Federal cannabis reform will be created in the image and likeness of whichever political party is in office when it finally happens.
And don’t we know it? In fact, last week Bill Maher bemoaned that "Republicans are going to steal the issue, I think eventually." The Real Time talk show host, who was speaking with former attorney General Eric Holder, is probably right.
Republicans, with their keep taxes low and government regulation to a minimum approach, might be better equipped psychologically and practically to legalize cannabis, their conservative Christian wing notwithstanding.
Whereas the Dems are more disposed to taxes, regulations and, to their credit, a strong emphasis on social equity and justice as seen by an across-the-board push for expungement, their prohibitionist President notwithstanding.
How Do We Know This?
Just take a look at the two major cannabis reform proposals – one from each party - that have been circulating in and out of the halls of Congress as well as state legislatures.
Senate Majority leader Chuck Schumer along with Sens. Cory Booker and Ron Wyden launched their Cannabis Administration and Opportunity Act (CAOA), which will, we’re told, be introduced in August after several false starts.
Then there’s Rep. Nancy Mace’s (R-SC) States Reform Act (SRA), which when introduced in 2021 was warmly greeted.
Both bills would remove cannabis from the Controlled Substances Act, thus legalizing it federally...a good start. Many in the industry concur that the Dems' CAOA leans more toward social justice and therefore enjoys support from the Marijuana Justice Coalition, which includes the ACLU and Human Rights Watch.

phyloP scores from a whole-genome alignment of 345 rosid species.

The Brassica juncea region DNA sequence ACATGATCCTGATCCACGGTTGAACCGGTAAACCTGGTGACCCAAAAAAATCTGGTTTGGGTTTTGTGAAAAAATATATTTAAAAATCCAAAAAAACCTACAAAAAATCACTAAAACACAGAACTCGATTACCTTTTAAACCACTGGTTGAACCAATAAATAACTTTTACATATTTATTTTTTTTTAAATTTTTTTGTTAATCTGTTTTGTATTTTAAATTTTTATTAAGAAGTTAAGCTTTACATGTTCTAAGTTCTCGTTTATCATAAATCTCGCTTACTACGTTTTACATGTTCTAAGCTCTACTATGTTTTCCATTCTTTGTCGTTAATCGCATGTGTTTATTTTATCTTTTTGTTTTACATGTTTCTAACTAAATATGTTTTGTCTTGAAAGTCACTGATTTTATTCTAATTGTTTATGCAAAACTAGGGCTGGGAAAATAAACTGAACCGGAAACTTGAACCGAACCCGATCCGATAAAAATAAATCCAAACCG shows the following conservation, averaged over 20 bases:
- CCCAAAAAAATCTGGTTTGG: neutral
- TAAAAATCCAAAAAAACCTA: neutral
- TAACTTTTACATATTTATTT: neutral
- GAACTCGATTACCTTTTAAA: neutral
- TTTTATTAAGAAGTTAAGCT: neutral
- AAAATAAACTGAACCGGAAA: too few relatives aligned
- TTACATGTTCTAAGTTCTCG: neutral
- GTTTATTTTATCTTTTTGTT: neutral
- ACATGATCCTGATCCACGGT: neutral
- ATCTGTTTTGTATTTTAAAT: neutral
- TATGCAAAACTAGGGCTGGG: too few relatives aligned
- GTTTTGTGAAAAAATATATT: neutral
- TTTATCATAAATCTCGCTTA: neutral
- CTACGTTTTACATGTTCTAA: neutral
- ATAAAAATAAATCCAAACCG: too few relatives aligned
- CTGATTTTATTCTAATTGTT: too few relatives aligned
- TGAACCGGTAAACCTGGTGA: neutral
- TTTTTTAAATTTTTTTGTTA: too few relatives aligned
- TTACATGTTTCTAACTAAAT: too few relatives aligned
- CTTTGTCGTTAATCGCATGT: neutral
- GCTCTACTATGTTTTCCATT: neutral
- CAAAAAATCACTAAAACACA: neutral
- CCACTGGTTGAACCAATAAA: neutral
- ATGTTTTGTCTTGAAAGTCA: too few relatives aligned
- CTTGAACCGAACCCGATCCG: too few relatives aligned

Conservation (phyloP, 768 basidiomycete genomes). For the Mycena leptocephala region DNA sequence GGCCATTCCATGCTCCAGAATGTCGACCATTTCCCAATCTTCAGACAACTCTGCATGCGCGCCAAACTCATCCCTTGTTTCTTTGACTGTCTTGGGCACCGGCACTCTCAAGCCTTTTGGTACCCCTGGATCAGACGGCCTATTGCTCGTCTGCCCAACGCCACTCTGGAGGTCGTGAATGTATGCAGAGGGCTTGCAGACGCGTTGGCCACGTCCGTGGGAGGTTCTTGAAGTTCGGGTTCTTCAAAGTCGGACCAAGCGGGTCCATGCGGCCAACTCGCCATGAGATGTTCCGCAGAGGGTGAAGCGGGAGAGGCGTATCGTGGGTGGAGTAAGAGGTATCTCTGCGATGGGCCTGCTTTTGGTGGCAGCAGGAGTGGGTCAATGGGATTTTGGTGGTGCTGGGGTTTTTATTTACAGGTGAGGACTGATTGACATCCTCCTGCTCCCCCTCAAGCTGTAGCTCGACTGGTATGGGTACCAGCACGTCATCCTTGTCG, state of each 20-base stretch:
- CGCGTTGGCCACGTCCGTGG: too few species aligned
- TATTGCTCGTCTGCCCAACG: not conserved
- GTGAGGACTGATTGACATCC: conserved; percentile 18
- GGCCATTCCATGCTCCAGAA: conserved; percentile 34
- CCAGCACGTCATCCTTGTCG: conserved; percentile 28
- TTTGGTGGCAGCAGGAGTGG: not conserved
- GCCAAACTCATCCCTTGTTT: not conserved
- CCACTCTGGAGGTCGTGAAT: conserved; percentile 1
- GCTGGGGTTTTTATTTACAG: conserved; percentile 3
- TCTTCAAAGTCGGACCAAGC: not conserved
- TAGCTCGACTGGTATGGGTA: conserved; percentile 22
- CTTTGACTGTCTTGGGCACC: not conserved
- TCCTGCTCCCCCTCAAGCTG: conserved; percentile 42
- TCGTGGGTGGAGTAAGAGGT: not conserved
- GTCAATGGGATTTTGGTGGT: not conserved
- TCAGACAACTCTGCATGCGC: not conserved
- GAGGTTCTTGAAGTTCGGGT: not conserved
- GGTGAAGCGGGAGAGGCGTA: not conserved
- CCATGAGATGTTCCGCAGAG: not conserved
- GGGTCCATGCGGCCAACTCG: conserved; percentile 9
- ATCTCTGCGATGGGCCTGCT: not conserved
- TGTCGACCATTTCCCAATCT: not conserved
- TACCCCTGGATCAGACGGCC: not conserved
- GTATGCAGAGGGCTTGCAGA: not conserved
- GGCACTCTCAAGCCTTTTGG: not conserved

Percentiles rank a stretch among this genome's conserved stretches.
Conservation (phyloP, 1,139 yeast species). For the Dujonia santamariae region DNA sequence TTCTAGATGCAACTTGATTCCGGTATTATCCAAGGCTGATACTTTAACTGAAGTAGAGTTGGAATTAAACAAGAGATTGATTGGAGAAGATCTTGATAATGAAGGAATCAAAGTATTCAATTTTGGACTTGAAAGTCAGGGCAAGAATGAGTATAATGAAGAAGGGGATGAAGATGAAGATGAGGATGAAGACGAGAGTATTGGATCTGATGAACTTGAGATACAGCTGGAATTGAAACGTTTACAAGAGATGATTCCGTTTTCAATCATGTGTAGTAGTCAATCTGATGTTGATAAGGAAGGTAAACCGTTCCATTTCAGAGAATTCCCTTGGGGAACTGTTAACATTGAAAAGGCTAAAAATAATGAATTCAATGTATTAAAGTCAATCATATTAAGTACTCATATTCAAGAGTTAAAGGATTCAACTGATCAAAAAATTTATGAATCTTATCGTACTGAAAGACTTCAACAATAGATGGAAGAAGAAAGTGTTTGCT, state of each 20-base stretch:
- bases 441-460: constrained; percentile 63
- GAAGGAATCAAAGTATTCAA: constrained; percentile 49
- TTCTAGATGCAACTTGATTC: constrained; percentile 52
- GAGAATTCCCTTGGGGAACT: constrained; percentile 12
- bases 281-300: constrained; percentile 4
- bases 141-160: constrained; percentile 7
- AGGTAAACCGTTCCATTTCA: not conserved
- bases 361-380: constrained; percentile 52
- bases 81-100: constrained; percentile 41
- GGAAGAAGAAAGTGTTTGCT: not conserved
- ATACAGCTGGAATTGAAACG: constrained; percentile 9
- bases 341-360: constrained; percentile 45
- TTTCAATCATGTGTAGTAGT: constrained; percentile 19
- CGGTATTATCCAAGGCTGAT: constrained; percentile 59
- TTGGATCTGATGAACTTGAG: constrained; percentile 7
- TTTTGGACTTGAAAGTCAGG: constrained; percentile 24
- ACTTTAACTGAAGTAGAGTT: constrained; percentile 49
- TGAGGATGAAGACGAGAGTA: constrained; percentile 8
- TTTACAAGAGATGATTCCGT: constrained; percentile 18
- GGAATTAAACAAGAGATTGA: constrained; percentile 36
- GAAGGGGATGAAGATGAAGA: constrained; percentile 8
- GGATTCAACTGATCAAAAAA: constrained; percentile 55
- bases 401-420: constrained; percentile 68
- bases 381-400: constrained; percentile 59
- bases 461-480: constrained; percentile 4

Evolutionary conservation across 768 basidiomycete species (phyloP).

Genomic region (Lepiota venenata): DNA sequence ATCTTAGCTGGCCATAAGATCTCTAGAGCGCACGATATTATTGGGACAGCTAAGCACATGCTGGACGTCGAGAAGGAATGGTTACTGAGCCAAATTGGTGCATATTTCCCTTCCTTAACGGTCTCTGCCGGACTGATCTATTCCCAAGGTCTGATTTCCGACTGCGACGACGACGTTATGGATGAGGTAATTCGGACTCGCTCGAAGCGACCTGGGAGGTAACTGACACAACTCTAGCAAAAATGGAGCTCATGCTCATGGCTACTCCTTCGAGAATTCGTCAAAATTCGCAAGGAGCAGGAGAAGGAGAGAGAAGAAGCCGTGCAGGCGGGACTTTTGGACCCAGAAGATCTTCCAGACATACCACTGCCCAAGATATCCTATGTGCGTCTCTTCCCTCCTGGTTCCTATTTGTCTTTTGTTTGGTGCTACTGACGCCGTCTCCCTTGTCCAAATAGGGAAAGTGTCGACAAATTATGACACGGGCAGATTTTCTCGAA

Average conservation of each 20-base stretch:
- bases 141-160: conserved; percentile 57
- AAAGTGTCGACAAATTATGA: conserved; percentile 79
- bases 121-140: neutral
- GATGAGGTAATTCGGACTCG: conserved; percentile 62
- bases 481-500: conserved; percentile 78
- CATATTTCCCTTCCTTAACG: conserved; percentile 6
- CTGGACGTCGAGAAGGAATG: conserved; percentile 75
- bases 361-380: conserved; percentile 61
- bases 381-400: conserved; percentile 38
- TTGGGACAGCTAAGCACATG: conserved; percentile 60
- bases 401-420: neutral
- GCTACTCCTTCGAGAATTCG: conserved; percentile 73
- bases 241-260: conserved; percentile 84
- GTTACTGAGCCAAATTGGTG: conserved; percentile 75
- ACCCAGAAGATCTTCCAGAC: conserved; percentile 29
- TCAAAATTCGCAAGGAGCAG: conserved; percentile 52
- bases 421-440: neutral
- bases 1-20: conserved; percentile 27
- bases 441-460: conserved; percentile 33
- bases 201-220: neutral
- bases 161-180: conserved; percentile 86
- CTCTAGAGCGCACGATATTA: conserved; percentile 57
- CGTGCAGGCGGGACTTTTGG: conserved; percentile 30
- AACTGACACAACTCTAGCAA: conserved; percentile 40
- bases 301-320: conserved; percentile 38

Mace’s SRA is more big-business centered and enjoys the backing of the Cannabis Freedom Alliance, which includes the Koch-funded group Americans for Prosperity.
So, whose legalization bill and by extension which congressional candidates are executives of the U.S.'s highest-valued cannabis companies supporting?
If you guessed Nancy Mace, go to the head of the class.
Cannabis Wire did some digging into the Congressional campaign contributions made by executives of the following multistate operators:
Ascend Wellness (OTC:AAWH)
Canopy Growth (NASDAQ:CGC)
Columbia Care (OTC:CCHWF)
Trulieve OTCQX: TCNNF) (CSE:TRUL)
Verano Holdings (OTCQX:VRNOF)
Of these companies, six CEOs made a campaign contribution in 2022. Four of them gave to Mace alone. One gave to Mace and to Gary Chambers, a Democrat from Louisiana who is running for Senate. And one gave only to Chambers, who made headlines in January when he smoked a joint in one of his campaign ads.
So yeah, Bill Maher might have a point.